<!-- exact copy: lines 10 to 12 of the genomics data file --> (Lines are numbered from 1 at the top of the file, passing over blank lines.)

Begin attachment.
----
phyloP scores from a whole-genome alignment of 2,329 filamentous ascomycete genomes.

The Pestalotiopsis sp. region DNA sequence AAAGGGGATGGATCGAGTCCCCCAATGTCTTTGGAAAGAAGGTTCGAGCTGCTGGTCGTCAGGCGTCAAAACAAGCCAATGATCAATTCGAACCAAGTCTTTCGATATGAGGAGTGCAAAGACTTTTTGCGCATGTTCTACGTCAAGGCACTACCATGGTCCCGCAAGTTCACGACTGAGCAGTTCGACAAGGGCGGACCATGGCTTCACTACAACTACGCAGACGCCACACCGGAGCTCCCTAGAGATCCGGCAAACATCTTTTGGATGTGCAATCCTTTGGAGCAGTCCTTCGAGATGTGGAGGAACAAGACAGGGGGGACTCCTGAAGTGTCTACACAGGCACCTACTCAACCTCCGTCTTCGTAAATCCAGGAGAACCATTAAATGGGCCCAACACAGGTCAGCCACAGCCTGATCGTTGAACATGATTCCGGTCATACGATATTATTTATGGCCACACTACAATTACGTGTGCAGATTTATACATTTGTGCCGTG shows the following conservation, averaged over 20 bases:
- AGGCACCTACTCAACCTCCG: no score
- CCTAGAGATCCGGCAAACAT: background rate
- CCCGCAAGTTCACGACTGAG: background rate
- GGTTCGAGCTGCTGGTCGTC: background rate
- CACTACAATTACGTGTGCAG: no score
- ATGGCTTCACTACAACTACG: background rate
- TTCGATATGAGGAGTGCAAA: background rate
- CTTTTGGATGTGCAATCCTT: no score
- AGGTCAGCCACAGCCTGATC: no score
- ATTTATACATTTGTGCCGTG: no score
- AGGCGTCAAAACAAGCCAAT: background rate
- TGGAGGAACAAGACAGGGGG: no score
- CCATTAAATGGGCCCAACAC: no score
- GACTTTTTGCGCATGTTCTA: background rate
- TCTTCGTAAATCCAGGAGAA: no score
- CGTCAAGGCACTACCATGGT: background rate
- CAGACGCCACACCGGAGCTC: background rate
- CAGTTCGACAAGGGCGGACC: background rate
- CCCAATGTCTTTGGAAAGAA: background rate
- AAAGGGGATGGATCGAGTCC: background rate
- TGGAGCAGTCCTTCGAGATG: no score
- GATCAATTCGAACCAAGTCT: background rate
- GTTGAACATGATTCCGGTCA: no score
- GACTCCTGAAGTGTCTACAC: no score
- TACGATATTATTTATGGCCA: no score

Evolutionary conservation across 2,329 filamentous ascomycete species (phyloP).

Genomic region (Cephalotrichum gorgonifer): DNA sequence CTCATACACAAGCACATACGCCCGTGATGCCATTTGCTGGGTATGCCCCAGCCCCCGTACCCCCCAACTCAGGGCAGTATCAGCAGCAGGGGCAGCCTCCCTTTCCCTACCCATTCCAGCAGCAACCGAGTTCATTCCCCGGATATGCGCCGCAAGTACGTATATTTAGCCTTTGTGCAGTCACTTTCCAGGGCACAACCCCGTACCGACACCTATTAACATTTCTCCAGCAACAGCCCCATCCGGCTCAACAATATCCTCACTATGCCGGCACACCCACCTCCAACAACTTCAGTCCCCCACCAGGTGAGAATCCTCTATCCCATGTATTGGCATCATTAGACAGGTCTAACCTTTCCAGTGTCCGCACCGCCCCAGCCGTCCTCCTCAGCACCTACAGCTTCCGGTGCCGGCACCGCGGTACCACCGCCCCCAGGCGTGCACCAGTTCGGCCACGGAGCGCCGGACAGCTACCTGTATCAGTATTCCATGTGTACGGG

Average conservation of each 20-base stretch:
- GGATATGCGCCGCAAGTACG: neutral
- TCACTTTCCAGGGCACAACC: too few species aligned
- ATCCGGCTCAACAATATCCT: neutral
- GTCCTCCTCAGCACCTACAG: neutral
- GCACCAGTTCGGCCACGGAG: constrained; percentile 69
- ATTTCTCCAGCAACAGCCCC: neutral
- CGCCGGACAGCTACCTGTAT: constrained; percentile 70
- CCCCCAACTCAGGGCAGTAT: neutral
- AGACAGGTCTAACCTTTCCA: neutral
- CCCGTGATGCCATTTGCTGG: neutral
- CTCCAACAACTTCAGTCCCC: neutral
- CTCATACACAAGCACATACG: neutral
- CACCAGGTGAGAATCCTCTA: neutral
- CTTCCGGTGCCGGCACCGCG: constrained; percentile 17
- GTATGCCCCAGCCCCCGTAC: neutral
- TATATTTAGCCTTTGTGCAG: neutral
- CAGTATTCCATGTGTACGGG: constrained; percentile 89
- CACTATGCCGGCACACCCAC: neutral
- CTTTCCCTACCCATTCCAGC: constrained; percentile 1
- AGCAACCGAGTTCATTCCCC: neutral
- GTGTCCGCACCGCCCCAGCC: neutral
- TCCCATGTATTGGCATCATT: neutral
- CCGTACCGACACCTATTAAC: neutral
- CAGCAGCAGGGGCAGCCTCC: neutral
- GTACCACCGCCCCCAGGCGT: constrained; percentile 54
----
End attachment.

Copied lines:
- CTTTTGGATGTGCAATCCTT: no score
- AGGTCAGCCACAGCCTGATC: no score
- ATTTATACATTTGTGCCGTG: no score